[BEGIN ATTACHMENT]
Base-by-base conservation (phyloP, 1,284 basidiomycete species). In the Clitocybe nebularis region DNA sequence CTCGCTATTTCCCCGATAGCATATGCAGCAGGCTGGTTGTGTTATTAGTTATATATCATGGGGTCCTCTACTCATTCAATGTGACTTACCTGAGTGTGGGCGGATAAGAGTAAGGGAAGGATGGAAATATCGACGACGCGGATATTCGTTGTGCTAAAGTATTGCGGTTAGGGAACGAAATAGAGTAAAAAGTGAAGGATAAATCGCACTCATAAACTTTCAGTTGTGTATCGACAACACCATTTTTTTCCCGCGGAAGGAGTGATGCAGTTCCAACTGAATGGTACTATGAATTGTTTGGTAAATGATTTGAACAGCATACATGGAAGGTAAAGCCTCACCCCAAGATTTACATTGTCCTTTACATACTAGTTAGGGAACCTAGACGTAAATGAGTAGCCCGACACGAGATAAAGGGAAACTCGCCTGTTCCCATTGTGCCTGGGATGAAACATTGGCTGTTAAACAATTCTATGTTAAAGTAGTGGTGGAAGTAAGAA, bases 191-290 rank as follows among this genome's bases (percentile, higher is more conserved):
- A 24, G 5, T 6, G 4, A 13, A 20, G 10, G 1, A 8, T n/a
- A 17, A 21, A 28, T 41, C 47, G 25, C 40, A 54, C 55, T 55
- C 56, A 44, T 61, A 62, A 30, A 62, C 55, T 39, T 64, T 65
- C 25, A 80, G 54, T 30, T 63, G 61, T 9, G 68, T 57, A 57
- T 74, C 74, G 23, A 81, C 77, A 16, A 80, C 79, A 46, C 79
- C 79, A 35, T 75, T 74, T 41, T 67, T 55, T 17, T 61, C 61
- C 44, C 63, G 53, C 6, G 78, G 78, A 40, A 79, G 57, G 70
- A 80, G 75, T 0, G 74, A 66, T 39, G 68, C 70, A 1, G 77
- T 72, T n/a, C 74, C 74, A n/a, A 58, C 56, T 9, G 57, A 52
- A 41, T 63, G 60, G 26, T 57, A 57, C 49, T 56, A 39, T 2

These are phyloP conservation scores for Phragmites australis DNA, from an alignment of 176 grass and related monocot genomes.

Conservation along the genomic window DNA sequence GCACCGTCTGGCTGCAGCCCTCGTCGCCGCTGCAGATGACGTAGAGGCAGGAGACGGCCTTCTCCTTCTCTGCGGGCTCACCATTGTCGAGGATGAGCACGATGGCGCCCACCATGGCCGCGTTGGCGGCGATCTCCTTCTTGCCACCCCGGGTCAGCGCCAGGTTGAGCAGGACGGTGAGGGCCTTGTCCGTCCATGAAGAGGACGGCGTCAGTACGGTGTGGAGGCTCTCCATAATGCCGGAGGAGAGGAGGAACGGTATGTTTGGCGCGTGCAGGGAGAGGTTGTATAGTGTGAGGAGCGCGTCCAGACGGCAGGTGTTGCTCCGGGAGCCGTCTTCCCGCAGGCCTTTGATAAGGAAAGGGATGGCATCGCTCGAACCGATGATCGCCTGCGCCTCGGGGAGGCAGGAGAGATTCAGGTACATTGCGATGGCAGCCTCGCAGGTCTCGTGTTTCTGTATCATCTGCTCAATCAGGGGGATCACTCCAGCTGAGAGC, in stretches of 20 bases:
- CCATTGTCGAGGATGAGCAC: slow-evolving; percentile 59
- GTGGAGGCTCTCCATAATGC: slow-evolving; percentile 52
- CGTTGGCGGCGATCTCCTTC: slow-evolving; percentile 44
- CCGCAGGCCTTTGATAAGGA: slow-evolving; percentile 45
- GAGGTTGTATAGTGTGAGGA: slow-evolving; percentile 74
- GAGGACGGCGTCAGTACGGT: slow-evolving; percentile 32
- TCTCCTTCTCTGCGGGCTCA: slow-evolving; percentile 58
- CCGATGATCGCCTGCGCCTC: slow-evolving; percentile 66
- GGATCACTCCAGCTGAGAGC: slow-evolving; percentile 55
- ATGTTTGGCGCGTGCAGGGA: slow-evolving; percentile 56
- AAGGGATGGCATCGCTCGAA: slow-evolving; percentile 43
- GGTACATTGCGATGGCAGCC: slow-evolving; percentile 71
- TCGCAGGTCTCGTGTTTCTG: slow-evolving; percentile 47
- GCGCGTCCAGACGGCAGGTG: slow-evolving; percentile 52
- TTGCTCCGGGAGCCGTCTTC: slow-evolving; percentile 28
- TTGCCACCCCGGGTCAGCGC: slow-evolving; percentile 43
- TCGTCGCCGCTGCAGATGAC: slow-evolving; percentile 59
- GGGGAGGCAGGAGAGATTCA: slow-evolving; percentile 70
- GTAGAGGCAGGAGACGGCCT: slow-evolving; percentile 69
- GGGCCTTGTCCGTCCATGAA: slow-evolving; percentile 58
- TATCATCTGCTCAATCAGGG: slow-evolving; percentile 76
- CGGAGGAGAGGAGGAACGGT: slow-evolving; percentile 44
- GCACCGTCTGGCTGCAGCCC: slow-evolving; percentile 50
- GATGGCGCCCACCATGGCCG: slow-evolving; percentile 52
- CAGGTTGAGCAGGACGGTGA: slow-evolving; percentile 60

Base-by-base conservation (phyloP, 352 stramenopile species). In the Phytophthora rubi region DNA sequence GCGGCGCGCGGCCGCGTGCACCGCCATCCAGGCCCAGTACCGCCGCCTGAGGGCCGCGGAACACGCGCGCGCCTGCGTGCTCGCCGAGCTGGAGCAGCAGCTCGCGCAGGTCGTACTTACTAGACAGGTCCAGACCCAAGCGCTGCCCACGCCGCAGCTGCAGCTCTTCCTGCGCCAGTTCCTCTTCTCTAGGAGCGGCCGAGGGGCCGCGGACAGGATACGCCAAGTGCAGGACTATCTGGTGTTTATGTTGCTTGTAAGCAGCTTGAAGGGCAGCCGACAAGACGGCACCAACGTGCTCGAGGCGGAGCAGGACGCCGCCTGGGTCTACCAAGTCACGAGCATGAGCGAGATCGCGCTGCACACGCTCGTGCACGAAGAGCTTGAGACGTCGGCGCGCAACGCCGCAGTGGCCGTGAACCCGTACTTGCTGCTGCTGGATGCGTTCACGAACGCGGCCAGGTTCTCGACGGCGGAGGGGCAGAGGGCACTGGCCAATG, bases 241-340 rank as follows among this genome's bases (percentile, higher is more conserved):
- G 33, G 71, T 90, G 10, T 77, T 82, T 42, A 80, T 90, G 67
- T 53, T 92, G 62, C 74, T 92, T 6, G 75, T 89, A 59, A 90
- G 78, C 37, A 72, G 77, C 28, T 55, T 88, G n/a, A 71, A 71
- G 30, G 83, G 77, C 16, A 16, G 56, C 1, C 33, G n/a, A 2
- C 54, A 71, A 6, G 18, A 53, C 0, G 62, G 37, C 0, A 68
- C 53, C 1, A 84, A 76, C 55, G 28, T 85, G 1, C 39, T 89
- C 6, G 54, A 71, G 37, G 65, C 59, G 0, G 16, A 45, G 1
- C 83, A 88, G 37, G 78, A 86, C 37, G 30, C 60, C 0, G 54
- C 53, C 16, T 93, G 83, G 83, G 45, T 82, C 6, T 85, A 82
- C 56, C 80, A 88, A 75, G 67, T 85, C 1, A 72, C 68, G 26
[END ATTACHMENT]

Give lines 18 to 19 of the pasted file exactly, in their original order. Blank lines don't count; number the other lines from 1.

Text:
- GAGGTTGTATAGTGTGAGGA: slow-evolving; percentile 74
- GAGGACGGCGTCAGTACGGT: slow-evolving; percentile 32